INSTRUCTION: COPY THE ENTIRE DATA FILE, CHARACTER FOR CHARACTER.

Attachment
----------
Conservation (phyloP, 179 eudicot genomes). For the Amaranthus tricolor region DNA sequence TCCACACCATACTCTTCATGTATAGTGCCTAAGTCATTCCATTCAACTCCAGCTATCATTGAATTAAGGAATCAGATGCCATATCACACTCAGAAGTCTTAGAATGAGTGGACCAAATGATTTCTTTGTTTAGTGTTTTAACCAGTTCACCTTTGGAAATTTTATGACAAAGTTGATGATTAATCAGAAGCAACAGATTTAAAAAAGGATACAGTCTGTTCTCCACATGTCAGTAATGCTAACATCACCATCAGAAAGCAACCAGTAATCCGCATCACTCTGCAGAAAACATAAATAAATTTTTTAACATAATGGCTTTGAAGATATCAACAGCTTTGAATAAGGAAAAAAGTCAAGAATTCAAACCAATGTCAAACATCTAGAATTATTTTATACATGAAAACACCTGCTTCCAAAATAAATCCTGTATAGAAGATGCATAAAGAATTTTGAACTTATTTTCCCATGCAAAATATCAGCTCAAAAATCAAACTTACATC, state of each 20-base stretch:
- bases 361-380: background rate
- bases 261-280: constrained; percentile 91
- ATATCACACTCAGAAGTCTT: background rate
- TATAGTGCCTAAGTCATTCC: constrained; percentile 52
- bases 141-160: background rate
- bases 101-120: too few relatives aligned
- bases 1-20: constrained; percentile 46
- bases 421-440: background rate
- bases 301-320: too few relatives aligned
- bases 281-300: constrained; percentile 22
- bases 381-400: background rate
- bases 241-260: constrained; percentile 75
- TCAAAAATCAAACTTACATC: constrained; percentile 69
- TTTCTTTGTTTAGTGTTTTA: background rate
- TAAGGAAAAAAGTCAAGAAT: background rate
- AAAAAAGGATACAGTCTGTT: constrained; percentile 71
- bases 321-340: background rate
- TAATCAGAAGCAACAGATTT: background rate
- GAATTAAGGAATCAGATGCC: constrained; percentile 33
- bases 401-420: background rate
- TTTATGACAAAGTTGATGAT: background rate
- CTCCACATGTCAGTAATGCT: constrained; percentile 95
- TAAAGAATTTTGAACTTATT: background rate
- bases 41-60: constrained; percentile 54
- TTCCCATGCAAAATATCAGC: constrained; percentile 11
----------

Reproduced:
Conservation (phyloP, 179 eudicot genomes). For the Amaranthus tricolor region DNA sequence TCCACACCATACTCTTCATGTATAGTGCCTAAGTCATTCCATTCAACTCCAGCTATCATTGAATTAAGGAATCAGATGCCATATCACACTCAGAAGTCTTAGAATGAGTGGACCAAATGATTTCTTTGTTTAGTGTTTTAACCAGTTCACCTTTGGAAATTTTATGACAAAGTTGATGATTAATCAGAAGCAACAGATTTAAAAAAGGATACAGTCTGTTCTCCACATGTCAGTAATGCTAACATCACCATCAGAAAGCAACCAGTAATCCGCATCACTCTGCAGAAAACATAAATAAATTTTTTAACATAATGGCTTTGAAGATATCAACAGCTTTGAATAAGGAAAAAAGTCAAGAATTCAAACCAATGTCAAACATCTAGAATTATTTTATACATGAAAACACCTGCTTCCAAAATAAATCCTGTATAGAAGATGCATAAAGAATTTTGAACTTATTTTCCCATGCAAAATATCAGCTCAAAAATCAAACTTACATC, state of each 20-base stretch:
- bases 361-380: background rate
- bases 261-280: constrained; percentile 91
- ATATCACACTCAGAAGTCTT: background rate
- TATAGTGCCTAAGTCATTCC: constrained; percentile 52
- bases 141-160: background rate
- bases 101-120: too few relatives aligned
- bases 1-20: constrained; percentile 46
- bases 421-440: background rate
- bases 301-320: too few relatives aligned
- bases 281-300: constrained; percentile 22
- bases 381-400: background rate
- bases 241-260: constrained; percentile 75
- TCAAAAATCAAACTTACATC: constrained; percentile 69
- TTTCTTTGTTTAGTGTTTTA: background rate
- TAAGGAAAAAAGTCAAGAAT: background rate
- AAAAAAGGATACAGTCTGTT: constrained; percentile 71
- bases 321-340: background rate
- TAATCAGAAGCAACAGATTT: background rate
- GAATTAAGGAATCAGATGCC: constrained; percentile 33
- bases 401-420: background rate
- TTTATGACAAAGTTGATGAT: background rate
- CTCCACATGTCAGTAATGCT: constrained; percentile 95
- TAAAGAATTTTGAACTTATT: background rate
- bases 41-60: constrained; percentile 54
- TTCCCATGCAAAATATCAGC: constrained; percentile 11